Role of polymeric excipients in the stabilization of olanzapine when exposed to aqueous environments

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Hydrate formation is a phase transition which can occur during manufacturing processes involving water. This work considers the prevention of hydration of anhydrous olanzapine and hydrate conversions in the presence of water and polymers (polyethyleneglycol; hydroxypropylcellulose; polyvinylpyrrolidone) in forming pellets by wet extrusion and spheronisation. Anhydrous olanzapine was added to water with or without those polymers prior to extrusion with microcrystalline cellulose. Assessment of olanzapine conversion was made by XRP-Diffraction; FTIR spectroscopy; calorimetry (DSC) and microscopy (SEM for crystal size and shape). The addition of water converted the anhydrous form into dihydrate B and higher hydrate; whereas polyethyleneglycol promoted a selective hydrate conversion into the higher hydrate olanzapine form. Both polyvinylpyrrolidone and hydroxypropylcellulose prevented the hydrate transformations of the anhydrous drug; the latter even in the presence of hydrate seeds. This may be explained by the higher H-bond ability; higher network association and higher hydrophobicity of hydroxypropylcellulose by comparison with polyethyleneglycol and polyvinylpyrrolidone; which could contribute to its higher affinity to the crystal surfaces of the hydrate nuclei/initial crystals and promoting steric hindrance to the incorporation of other drug molecules into the crystal lattice; thus, preventing the crystal growth. The addition of microcrystalline cellulose needed for the pellets production (final product) did not eliminate the protector effect of both hydroxypropylcellulose and polyvinylpyrrolidone during pellets' processing and dissolution evaluation.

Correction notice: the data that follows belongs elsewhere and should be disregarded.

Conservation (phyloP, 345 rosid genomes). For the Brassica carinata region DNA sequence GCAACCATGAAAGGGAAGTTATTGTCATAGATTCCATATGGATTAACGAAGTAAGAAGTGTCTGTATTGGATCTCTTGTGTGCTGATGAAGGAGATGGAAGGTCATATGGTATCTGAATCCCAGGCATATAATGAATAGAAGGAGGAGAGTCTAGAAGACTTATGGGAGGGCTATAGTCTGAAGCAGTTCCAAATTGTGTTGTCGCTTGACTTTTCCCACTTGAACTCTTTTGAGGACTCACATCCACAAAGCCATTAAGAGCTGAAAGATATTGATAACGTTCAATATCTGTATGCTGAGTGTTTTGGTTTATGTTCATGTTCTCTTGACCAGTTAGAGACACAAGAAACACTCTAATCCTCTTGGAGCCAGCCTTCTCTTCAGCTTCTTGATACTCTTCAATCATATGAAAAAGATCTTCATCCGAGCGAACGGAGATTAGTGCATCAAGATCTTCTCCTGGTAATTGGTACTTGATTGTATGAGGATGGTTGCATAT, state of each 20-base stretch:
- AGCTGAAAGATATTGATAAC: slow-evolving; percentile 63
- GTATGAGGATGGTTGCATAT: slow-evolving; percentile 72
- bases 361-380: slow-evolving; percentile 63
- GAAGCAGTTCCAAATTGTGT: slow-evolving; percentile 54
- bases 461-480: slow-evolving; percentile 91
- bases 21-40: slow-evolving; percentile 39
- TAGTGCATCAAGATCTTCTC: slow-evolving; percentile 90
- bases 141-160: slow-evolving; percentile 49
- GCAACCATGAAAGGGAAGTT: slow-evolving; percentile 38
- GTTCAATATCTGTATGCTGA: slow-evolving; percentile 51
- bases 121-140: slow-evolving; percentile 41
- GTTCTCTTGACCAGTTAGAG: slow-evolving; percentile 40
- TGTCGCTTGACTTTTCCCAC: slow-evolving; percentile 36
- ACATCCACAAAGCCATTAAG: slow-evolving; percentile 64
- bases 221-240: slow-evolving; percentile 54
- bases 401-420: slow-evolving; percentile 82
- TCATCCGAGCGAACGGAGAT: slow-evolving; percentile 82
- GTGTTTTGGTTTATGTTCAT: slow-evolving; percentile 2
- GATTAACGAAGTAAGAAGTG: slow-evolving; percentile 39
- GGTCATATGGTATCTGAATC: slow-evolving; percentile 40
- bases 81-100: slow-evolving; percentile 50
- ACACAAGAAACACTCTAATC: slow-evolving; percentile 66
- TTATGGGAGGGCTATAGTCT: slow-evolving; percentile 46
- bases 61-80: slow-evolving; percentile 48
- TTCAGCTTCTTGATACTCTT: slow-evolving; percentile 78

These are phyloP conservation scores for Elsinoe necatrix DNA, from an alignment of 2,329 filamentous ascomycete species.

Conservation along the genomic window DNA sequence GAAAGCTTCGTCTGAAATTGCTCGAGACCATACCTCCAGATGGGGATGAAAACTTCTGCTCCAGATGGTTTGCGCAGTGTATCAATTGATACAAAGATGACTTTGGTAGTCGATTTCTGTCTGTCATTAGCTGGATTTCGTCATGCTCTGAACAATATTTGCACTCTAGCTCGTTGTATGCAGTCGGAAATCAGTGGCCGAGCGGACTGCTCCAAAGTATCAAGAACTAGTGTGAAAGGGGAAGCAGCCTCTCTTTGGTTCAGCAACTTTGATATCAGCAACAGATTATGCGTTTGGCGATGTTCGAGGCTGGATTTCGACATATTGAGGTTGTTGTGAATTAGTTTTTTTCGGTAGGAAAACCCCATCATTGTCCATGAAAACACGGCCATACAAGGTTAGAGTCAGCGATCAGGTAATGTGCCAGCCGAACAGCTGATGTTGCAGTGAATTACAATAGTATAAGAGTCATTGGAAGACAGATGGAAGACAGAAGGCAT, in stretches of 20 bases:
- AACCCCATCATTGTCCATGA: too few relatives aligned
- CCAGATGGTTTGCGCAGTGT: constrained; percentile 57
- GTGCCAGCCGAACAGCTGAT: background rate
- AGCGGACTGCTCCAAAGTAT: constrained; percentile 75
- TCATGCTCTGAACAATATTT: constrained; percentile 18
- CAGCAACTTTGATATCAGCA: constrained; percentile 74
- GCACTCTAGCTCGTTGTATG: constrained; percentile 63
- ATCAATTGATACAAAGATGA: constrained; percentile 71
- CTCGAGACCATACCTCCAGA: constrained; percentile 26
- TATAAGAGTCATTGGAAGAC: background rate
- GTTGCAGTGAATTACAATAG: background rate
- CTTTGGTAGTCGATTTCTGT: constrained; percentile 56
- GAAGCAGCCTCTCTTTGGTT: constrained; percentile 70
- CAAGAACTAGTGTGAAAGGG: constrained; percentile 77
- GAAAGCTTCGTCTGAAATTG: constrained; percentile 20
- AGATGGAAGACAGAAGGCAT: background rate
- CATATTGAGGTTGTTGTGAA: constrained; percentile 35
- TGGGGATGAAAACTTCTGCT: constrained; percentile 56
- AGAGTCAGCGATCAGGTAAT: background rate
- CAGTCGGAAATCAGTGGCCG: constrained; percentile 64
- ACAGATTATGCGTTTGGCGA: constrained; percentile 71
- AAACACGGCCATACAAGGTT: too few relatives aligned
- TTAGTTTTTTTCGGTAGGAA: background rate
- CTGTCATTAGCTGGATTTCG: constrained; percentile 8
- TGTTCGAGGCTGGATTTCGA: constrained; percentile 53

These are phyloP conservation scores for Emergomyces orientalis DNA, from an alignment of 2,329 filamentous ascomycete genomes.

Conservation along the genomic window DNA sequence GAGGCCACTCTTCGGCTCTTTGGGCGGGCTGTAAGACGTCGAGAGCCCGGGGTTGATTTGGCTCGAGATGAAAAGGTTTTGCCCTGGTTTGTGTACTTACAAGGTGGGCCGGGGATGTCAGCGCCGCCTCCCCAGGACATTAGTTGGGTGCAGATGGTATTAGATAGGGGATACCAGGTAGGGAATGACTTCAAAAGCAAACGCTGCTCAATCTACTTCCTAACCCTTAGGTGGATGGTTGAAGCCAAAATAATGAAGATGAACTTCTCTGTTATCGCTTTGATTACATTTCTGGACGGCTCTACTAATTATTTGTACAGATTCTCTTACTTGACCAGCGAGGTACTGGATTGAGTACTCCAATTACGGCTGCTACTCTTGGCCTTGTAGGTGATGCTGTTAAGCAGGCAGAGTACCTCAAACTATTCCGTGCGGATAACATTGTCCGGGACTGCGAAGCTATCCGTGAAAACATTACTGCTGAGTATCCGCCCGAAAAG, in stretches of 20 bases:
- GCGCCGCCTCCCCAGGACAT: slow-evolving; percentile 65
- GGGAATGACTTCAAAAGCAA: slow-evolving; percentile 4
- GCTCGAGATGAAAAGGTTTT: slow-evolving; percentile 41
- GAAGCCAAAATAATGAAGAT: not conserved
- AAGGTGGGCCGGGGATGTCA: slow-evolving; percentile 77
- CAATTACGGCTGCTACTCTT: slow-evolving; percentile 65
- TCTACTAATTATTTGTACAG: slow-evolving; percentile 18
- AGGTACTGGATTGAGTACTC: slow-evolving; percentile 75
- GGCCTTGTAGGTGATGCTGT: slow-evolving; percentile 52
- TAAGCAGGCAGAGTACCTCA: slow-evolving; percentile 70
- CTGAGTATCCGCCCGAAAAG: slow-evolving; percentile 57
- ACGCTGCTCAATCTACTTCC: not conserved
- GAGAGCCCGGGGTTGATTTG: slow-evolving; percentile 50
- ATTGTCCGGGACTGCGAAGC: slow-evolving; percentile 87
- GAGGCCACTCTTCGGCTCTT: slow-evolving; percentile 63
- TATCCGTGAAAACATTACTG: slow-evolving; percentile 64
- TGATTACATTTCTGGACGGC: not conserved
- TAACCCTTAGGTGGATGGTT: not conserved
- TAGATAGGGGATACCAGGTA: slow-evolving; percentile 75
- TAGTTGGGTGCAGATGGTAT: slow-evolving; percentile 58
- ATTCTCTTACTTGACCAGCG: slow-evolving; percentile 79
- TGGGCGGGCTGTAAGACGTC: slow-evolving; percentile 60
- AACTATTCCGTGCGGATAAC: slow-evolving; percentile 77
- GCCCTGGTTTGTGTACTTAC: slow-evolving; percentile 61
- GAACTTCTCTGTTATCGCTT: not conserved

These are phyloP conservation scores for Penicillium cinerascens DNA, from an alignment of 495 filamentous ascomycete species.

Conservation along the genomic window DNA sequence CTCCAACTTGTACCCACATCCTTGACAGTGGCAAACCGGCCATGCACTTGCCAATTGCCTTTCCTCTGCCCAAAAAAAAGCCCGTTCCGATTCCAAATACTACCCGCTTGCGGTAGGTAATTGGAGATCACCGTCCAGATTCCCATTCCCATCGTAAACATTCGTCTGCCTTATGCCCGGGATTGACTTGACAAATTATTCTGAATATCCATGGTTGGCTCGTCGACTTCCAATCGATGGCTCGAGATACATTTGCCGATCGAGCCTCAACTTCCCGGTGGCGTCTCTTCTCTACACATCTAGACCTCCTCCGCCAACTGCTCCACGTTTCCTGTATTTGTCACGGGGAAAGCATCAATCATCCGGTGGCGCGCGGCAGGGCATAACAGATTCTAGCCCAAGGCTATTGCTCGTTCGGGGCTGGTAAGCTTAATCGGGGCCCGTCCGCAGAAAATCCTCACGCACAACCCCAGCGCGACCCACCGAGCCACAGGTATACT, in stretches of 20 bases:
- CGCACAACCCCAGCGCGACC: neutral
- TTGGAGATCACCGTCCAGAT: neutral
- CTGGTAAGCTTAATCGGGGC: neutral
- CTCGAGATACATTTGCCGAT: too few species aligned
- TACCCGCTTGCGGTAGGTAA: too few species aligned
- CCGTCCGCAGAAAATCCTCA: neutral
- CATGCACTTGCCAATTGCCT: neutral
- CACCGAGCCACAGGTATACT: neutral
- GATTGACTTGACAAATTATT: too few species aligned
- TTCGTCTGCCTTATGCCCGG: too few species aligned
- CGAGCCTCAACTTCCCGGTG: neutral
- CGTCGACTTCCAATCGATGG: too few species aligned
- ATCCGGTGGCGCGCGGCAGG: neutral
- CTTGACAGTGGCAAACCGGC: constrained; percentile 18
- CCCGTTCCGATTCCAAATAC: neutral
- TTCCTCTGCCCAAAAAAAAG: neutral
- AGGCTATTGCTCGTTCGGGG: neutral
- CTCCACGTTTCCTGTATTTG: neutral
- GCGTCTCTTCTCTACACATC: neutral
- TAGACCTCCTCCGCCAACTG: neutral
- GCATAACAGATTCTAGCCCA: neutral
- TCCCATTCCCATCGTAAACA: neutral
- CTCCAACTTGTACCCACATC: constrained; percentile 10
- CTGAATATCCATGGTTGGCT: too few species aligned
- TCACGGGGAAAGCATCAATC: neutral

Original languageEnglish
Article number200649
Issue number12
Pages (from-to)22634-223282
Publication statusPublished - 2015

Bibliographical note

Funding Information:
The Authors acknowledge "Funda??o para a Ci?ncia e a Tecnologia", Lisbon, Portugal for providing the financial support to this work (PTDC/CTM/098688/2008 and SFRH/BD/90118/2012).

Publisher Copyright:
© 2015 by the authors.

    Research areas

  • Anhydrous, Extrusion, Hydrate, Hydroxypropylcellulose, Olanzapine, Pellet, Polyethyleneglycol, Polymorphism, Polyvinylpyrrolidone, Spheronisation

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